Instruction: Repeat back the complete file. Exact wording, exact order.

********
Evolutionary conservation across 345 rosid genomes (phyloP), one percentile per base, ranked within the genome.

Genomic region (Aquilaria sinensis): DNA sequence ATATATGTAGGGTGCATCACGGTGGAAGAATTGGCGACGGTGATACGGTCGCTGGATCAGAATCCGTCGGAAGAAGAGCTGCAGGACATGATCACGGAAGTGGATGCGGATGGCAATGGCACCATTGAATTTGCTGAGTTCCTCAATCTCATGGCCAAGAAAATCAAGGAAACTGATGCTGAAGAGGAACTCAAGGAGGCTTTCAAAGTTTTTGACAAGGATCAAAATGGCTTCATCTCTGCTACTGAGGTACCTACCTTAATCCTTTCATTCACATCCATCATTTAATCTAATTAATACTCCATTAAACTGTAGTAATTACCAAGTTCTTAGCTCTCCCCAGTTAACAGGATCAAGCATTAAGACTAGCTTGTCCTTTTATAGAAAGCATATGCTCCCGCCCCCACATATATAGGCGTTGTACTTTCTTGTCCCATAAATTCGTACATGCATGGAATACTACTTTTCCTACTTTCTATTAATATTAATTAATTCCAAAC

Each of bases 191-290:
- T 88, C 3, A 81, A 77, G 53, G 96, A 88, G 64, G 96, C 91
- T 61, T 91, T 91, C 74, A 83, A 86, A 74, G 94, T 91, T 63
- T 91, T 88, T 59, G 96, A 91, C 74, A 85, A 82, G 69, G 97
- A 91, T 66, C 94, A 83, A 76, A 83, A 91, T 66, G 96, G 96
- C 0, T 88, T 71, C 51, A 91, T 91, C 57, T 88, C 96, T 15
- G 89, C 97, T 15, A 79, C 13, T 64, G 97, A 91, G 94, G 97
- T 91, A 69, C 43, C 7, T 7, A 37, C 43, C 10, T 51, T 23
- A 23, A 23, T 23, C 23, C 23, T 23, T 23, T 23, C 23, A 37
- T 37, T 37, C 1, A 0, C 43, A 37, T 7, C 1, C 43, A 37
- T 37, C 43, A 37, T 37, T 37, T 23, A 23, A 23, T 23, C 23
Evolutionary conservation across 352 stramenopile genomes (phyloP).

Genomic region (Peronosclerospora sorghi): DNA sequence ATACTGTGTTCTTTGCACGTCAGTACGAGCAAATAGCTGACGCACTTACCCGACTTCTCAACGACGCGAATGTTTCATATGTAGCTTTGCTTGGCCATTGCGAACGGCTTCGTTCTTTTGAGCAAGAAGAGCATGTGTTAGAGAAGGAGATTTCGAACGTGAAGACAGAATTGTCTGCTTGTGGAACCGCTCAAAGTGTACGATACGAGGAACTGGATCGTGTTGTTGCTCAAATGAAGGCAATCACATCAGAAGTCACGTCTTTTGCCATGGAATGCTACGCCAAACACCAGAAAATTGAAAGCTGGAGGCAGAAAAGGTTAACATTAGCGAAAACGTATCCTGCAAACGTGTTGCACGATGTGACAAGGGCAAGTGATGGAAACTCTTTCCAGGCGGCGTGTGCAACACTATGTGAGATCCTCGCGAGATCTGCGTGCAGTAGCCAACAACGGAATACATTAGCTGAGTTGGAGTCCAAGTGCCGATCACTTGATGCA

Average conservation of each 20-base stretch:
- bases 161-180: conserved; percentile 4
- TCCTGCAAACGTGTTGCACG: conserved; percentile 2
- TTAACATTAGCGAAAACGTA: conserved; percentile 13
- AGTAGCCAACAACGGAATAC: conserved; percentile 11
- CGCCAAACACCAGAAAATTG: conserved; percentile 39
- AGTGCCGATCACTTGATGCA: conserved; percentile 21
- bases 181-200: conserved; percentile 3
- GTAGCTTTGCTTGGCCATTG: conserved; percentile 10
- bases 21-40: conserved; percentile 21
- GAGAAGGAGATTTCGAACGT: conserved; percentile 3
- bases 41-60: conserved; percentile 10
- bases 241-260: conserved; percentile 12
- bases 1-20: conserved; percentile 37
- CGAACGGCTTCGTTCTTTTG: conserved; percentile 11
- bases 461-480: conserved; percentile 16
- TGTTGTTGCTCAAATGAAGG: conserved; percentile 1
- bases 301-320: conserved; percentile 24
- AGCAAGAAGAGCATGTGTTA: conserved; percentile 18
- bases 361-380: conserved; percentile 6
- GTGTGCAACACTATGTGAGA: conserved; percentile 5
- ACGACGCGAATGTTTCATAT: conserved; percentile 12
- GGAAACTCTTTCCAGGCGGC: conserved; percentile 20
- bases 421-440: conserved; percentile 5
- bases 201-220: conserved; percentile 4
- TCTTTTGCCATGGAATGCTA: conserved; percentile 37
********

Evolutionary conservation across 345 rosid genomes (phyloP), one percentile per base, ranked within the genome.

Genomic region (Aquilaria sinensis): DNA sequence ATATATGTAGGGTGCATCACGGTGGAAGAATTGGCGACGGTGATACGGTCGCTGGATCAGAATCCGTCGGAAGAAGAGCTGCAGGACATGATCACGGAAGTGGATGCGGATGGCAATGGCACCATTGAATTTGCTGAGTTCCTCAATCTCATGGCCAAGAAAATCAAGGAAACTGATGCTGAAGAGGAACTCAAGGAGGCTTTCAAAGTTTTTGACAAGGATCAAAATGGCTTCATCTCTGCTACTGAGGTACCTACCTTAATCCTTTCATTCACATCCATCATTTAATCTAATTAATACTCCATTAAACTGTAGTAATTACCAAGTTCTTAGCTCTCCCCAGTTAACAGGATCAAGCATTAAGACTAGCTTGTCCTTTTATAGAAAGCATATGCTCCCGCCCCCACATATATAGGCGTTGTACTTTCTTGTCCCATAAATTCGTACATGCATGGAATACTACTTTTCCTACTTTCTATTAATATTAATTAATTCCAAAC

Each of bases 191-290:
- T 88, C 3, A 81, A 77, G 53, G 96, A 88, G 64, G 96, C 91
- T 61, T 91, T 91, C 74, A 83, A 86, A 74, G 94, T 91, T 63
- T 91, T 88, T 59, G 96, A 91, C 74, A 85, A 82, G 69, G 97
- A 91, T 66, C 94, A 83, A 76, A 83, A 91, T 66, G 96, G 96
- C 0, T 88, T 71, C 51, A 91, T 91, C 57, T 88, C 96, T 15
- G 89, C 97, T 15, A 79, C 13, T 64, G 97, A 91, G 94, G 97
- T 91, A 69, C 43, C 7, T 7, A 37, C 43, C 10, T 51, T 23
- A 23, A 23, T 23, C 23, C 23, T 23, T 23, T 23, C 23, A 37
- T 37, T 37, C 1, A 0, C 43, A 37, T 7, C 1, C 43, A 37
- T 37, C 43, A 37, T 37, T 37, T 23, A 23, A 23, T 23, C 23
Evolutionary conservation across 352 stramenopile genomes (phyloP).

Genomic region (Peronosclerospora sorghi): DNA sequence ATACTGTGTTCTTTGCACGTCAGTACGAGCAAATAGCTGACGCACTTACCCGACTTCTCAACGACGCGAATGTTTCATATGTAGCTTTGCTTGGCCATTGCGAACGGCTTCGTTCTTTTGAGCAAGAAGAGCATGTGTTAGAGAAGGAGATTTCGAACGTGAAGACAGAATTGTCTGCTTGTGGAACCGCTCAAAGTGTACGATACGAGGAACTGGATCGTGTTGTTGCTCAAATGAAGGCAATCACATCAGAAGTCACGTCTTTTGCCATGGAATGCTACGCCAAACACCAGAAAATTGAAAGCTGGAGGCAGAAAAGGTTAACATTAGCGAAAACGTATCCTGCAAACGTGTTGCACGATGTGACAAGGGCAAGTGATGGAAACTCTTTCCAGGCGGCGTGTGCAACACTATGTGAGATCCTCGCGAGATCTGCGTGCAGTAGCCAACAACGGAATACATTAGCTGAGTTGGAGTCCAAGTGCCGATCACTTGATGCA

Average conservation of each 20-base stretch:
- bases 161-180: conserved; percentile 4
- TCCTGCAAACGTGTTGCACG: conserved; percentile 2
- TTAACATTAGCGAAAACGTA: conserved; percentile 13
- AGTAGCCAACAACGGAATAC: conserved; percentile 11
- CGCCAAACACCAGAAAATTG: conserved; percentile 39
- AGTGCCGATCACTTGATGCA: conserved; percentile 21
- bases 181-200: conserved; percentile 3
- GTAGCTTTGCTTGGCCATTG: conserved; percentile 10
- bases 21-40: conserved; percentile 21
- GAGAAGGAGATTTCGAACGT: conserved; percentile 3
- bases 41-60: conserved; percentile 10
- bases 241-260: conserved; percentile 12
- bases 1-20: conserved; percentile 37
- CGAACGGCTTCGTTCTTTTG: conserved; percentile 11
- bases 461-480: conserved; percentile 16
- TGTTGTTGCTCAAATGAAGG: conserved; percentile 1
- bases 301-320: conserved; percentile 24
- AGCAAGAAGAGCATGTGTTA: conserved; percentile 18
- bases 361-380: conserved; percentile 6
- GTGTGCAACACTATGTGAGA: conserved; percentile 5
- ACGACGCGAATGTTTCATAT: conserved; percentile 12
- GGAAACTCTTTCCAGGCGGC: conserved; percentile 20
- bases 421-440: conserved; percentile 5
- bases 201-220: conserved; percentile 4
- TCTTTTGCCATGGAATGCTA: conserved; percentile 37